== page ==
The demographic time bomb facing Britain’s state pension system is about to explode. As the last of the Baby Boomers turn 60 this year, a tidal wave of retirements will strain the pension system to the breaking point.

For decades, gradually increasing the state pension age helped defuse the threat of rising costs from an ageing population. However that safety valve is losing its power. Despite pushing the pension age to 67 by 2028, overall state pension spending is projected to soar by £23 billion over just the next five years.

The numbers are staggering. Pension expenditures currently make up 5.1% of GDP. However this could reach 8.6% by 2073 as the number of pensioners balloons from 12 million today to an estimated 17 million by 2070. Meanwhile, the working-age population is only expected to grow by 1 million people over that same period.

Compounding the problem is stalling life expectancy. After decades of steady increases, UK longevity gains have slowed to a crawl and even reversed course following the pandemic. With large inequalities in life expectancy between affluent and deprived areas, further raising the pension age could leave some unable to claim their pension at all before passing away.

A Sicker, Less Productive Workforce

High rates of economic inactivity among working-age Britons also threatens the long-term viability of the state pension. Over 20% of those aged 16-64 are neither working nor looking for a job. With 2.8 million classified as long-term sick. As the pension is funded by taxes on current workers, this workforce shortage will severely strain the system as retiree numbers swell.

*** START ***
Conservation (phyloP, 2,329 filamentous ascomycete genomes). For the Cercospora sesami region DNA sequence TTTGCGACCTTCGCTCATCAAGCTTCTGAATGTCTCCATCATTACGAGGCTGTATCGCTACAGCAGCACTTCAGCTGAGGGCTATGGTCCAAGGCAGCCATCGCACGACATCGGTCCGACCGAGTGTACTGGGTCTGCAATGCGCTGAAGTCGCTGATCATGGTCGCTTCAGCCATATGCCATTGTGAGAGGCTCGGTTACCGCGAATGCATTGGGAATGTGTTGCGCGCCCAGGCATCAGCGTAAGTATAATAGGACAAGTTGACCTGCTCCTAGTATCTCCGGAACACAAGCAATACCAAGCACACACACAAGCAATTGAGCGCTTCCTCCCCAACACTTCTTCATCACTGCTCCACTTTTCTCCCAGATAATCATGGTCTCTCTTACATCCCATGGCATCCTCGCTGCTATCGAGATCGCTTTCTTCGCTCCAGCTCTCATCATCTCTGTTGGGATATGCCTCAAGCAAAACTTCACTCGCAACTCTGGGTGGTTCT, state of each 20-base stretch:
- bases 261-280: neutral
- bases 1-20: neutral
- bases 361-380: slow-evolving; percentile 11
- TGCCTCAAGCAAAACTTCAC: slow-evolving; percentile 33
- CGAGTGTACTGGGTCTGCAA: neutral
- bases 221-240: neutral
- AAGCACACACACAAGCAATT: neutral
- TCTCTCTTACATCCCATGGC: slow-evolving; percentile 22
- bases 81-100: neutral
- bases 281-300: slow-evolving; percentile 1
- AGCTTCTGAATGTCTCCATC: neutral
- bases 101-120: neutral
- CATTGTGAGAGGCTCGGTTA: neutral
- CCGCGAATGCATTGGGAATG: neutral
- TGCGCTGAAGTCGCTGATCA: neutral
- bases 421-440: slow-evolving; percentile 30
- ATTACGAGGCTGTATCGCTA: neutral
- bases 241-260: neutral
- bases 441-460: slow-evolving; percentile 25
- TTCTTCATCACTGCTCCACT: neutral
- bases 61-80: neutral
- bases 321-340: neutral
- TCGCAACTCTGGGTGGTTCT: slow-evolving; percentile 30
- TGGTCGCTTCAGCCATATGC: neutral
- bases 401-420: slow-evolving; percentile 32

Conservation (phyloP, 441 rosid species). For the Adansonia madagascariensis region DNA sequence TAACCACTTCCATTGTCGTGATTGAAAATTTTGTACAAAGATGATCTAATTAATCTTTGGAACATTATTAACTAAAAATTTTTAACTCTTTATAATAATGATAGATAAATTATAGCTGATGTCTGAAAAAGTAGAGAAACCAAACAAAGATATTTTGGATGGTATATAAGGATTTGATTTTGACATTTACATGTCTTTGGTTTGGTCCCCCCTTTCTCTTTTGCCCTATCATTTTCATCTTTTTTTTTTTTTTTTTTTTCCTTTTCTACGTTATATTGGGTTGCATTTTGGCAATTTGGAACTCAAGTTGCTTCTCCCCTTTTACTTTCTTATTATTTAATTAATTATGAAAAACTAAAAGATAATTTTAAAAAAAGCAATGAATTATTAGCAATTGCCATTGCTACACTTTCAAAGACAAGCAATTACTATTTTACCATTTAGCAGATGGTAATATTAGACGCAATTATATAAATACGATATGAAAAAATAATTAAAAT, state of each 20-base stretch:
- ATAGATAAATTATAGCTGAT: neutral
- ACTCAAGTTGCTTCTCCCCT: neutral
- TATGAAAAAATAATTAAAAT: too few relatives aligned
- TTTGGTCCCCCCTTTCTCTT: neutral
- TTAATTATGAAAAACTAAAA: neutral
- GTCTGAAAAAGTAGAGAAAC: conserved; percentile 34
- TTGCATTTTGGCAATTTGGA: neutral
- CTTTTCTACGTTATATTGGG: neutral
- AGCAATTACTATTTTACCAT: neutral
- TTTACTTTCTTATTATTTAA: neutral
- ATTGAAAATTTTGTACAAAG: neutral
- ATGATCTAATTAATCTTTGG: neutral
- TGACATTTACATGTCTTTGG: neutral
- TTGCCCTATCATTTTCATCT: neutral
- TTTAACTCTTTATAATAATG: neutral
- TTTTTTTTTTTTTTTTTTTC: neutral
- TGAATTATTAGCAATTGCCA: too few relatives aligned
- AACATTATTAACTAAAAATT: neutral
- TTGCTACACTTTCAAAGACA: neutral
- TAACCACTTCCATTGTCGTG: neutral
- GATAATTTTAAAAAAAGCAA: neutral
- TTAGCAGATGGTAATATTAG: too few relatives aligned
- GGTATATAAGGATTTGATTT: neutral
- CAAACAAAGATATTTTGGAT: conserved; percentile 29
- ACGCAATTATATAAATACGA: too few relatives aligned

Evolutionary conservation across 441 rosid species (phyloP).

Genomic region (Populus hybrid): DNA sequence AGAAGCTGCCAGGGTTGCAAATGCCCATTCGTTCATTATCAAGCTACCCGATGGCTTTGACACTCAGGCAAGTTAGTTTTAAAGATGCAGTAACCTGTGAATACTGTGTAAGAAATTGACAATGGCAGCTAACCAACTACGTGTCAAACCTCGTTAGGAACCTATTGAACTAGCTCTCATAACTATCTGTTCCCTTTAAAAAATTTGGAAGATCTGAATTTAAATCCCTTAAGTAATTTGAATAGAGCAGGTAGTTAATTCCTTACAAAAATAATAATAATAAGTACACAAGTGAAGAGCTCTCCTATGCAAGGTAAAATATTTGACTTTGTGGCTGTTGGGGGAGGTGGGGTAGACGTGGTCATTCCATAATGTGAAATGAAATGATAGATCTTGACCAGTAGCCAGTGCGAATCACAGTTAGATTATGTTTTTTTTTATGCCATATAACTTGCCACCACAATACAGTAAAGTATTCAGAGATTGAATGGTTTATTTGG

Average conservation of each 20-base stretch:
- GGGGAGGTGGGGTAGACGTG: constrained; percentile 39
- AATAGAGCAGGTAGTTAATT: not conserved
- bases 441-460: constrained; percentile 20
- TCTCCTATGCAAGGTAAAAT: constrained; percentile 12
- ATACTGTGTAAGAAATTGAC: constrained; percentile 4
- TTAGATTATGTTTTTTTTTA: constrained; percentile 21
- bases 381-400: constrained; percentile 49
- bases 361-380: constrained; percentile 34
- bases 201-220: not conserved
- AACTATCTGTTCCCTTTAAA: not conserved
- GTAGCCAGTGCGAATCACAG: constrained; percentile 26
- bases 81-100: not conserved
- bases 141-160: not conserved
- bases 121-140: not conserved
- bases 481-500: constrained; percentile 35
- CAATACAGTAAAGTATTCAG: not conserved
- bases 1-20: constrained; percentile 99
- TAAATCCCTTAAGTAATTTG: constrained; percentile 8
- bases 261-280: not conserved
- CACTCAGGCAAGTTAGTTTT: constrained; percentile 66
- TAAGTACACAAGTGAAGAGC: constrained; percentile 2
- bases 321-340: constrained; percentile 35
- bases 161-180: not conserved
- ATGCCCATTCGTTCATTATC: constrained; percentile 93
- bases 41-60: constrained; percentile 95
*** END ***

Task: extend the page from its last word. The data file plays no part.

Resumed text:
Estimates suggest the ratio of pensioners to workers could hit 35 to 100 within just a few years. With fewer employees generating the tax revenues to pay for pension benefits, the system is heading towards insolvency without reform.

No Easy Answers

Potential solutions all involve difficult trade-offs. Raising the pension age again risks leaving poorer areas unable to claim their pension at all. This is due to lower life expectancies. However, abandoning policies like the triple-lock that increase payouts annually could impoverish retirees struggling with the rising cost of living.

Experts argue a more holistic approach focused on improving economic productivity, workforce participation, and public health could provide a path forward. Getting more Britons into well-paid work would increase tax revenues to sustain the pension system.

After decades of kicking the can down the road, the UK has run out of road. The state pension crisis can no longer be ignored by politicians. Hard choices must be made to put the system on a sustainable footing for future generations. Hiding from reality and preserving an unaffordable status quo are no longer viable options.

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